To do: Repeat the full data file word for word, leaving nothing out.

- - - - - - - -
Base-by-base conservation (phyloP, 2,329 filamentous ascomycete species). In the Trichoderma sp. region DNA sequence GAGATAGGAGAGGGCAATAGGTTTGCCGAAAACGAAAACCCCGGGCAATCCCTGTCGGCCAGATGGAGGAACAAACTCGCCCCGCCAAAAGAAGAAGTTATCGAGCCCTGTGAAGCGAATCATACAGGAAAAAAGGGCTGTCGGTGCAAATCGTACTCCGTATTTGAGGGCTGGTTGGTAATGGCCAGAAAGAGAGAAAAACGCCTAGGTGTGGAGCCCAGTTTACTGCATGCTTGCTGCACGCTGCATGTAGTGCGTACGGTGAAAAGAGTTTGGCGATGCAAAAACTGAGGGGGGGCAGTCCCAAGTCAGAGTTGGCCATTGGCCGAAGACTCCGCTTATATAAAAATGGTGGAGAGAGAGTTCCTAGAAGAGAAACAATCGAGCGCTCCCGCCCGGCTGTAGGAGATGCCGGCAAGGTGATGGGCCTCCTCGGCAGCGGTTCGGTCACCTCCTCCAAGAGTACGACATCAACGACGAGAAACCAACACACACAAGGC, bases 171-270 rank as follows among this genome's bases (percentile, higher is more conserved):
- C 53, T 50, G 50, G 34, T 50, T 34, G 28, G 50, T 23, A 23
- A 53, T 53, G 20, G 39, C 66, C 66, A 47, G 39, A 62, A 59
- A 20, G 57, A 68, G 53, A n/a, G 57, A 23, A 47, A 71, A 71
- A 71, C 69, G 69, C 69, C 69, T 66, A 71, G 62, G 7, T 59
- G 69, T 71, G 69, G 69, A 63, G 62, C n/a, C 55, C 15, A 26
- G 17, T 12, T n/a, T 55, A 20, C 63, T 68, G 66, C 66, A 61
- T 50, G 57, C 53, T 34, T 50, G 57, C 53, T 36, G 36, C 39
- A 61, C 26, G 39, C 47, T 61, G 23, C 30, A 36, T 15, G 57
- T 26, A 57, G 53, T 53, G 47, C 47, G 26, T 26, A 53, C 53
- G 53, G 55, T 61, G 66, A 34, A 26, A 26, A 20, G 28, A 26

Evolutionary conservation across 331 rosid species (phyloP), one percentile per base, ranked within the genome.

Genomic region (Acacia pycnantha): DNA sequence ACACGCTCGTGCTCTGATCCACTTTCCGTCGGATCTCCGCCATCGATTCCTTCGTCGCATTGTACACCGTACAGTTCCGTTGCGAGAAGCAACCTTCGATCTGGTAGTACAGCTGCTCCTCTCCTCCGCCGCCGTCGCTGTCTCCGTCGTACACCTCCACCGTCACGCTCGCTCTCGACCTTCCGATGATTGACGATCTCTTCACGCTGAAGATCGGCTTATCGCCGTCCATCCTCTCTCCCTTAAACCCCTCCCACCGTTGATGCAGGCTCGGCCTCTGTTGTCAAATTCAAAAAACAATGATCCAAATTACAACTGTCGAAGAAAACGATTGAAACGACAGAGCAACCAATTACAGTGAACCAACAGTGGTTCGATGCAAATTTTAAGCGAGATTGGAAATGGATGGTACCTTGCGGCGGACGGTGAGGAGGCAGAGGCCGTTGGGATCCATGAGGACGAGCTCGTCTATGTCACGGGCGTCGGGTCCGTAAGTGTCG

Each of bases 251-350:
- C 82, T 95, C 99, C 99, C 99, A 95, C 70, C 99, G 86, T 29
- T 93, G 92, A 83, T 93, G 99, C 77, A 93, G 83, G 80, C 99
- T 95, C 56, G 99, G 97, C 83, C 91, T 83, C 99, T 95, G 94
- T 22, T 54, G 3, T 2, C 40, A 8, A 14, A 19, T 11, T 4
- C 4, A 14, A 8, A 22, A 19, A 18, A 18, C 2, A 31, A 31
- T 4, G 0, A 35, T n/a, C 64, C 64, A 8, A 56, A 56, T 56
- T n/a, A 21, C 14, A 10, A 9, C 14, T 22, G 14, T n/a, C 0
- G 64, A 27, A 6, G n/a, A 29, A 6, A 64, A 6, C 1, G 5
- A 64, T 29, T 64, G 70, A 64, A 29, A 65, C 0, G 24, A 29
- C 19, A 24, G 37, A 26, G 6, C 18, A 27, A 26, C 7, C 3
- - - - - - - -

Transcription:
Base-by-base conservation (phyloP, 2,329 filamentous ascomycete species). In the Trichoderma sp. region DNA sequence GAGATAGGAGAGGGCAATAGGTTTGCCGAAAACGAAAACCCCGGGCAATCCCTGTCGGCCAGATGGAGGAACAAACTCGCCCCGCCAAAAGAAGAAGTTATCGAGCCCTGTGAAGCGAATCATACAGGAAAAAAGGGCTGTCGGTGCAAATCGTACTCCGTATTTGAGGGCTGGTTGGTAATGGCCAGAAAGAGAGAAAAACGCCTAGGTGTGGAGCCCAGTTTACTGCATGCTTGCTGCACGCTGCATGTAGTGCGTACGGTGAAAAGAGTTTGGCGATGCAAAAACTGAGGGGGGGCAGTCCCAAGTCAGAGTTGGCCATTGGCCGAAGACTCCGCTTATATAAAAATGGTGGAGAGAGAGTTCCTAGAAGAGAAACAATCGAGCGCTCCCGCCCGGCTGTAGGAGATGCCGGCAAGGTGATGGGCCTCCTCGGCAGCGGTTCGGTCACCTCCTCCAAGAGTACGACATCAACGACGAGAAACCAACACACACAAGGC, bases 171-270 rank as follows among this genome's bases (percentile, higher is more conserved):
- C 53, T 50, G 50, G 34, T 50, T 34, G 28, G 50, T 23, A 23
- A 53, T 53, G 20, G 39, C 66, C 66, A 47, G 39, A 62, A 59
- A 20, G 57, A 68, G 53, A n/a, G 57, A 23, A 47, A 71, A 71
- A 71, C 69, G 69, C 69, C 69, T 66, A 71, G 62, G 7, T 59
- G 69, T 71, G 69, G 69, A 63, G 62, C n/a, C 55, C 15, A 26
- G 17, T 12, T n/a, T 55, A 20, C 63, T 68, G 66, C 66, A 61
- T 50, G 57, C 53, T 34, T 50, G 57, C 53, T 36, G 36, C 39
- A 61, C 26, G 39, C 47, T 61, G 23, C 30, A 36, T 15, G 57
- T 26, A 57, G 53, T 53, G 47, C 47, G 26, T 26, A 53, C 53
- G 53, G 55, T 61, G 66, A 34, A 26, A 26, A 20, G 28, A 26

Evolutionary conservation across 331 rosid species (phyloP), one percentile per base, ranked within the genome.

Genomic region (Acacia pycnantha): DNA sequence ACACGCTCGTGCTCTGATCCACTTTCCGTCGGATCTCCGCCATCGATTCCTTCGTCGCATTGTACACCGTACAGTTCCGTTGCGAGAAGCAACCTTCGATCTGGTAGTACAGCTGCTCCTCTCCTCCGCCGCCGTCGCTGTCTCCGTCGTACACCTCCACCGTCACGCTCGCTCTCGACCTTCCGATGATTGACGATCTCTTCACGCTGAAGATCGGCTTATCGCCGTCCATCCTCTCTCCCTTAAACCCCTCCCACCGTTGATGCAGGCTCGGCCTCTGTTGTCAAATTCAAAAAACAATGATCCAAATTACAACTGTCGAAGAAAACGATTGAAACGACAGAGCAACCAATTACAGTGAACCAACAGTGGTTCGATGCAAATTTTAAGCGAGATTGGAAATGGATGGTACCTTGCGGCGGACGGTGAGGAGGCAGAGGCCGTTGGGATCCATGAGGACGAGCTCGTCTATGTCACGGGCGTCGGGTCCGTAAGTGTCG

Each of bases 251-350:
- C 82, T 95, C 99, C 99, C 99, A 95, C 70, C 99, G 86, T 29
- T 93, G 92, A 83, T 93, G 99, C 77, A 93, G 83, G 80, C 99
- T 95, C 56, G 99, G 97, C 83, C 91, T 83, C 99, T 95, G 94
- T 22, T 54, G 3, T 2, C 40, A 8, A 14, A 19, T 11, T 4
- C 4, A 14, A 8, A 22, A 19, A 18, A 18, C 2, A 31, A 31
- T 4, G 0, A 35, T n/a, C 64, C 64, A 8, A 56, A 56, T 56
- T n/a, A 21, C 14, A 10, A 9, C 14, T 22, G 14, T n/a, C 0
- G 64, A 27, A 6, G n/a, A 29, A 6, A 64, A 6, C 1, G 5
- A 64, T 29, T 64, G 70, A 64, A 29, A 65, C 0, G 24, A 29
- C 19, A 24, G 37, A 26, G 6, C 18, A 27, A 26, C 7, C 3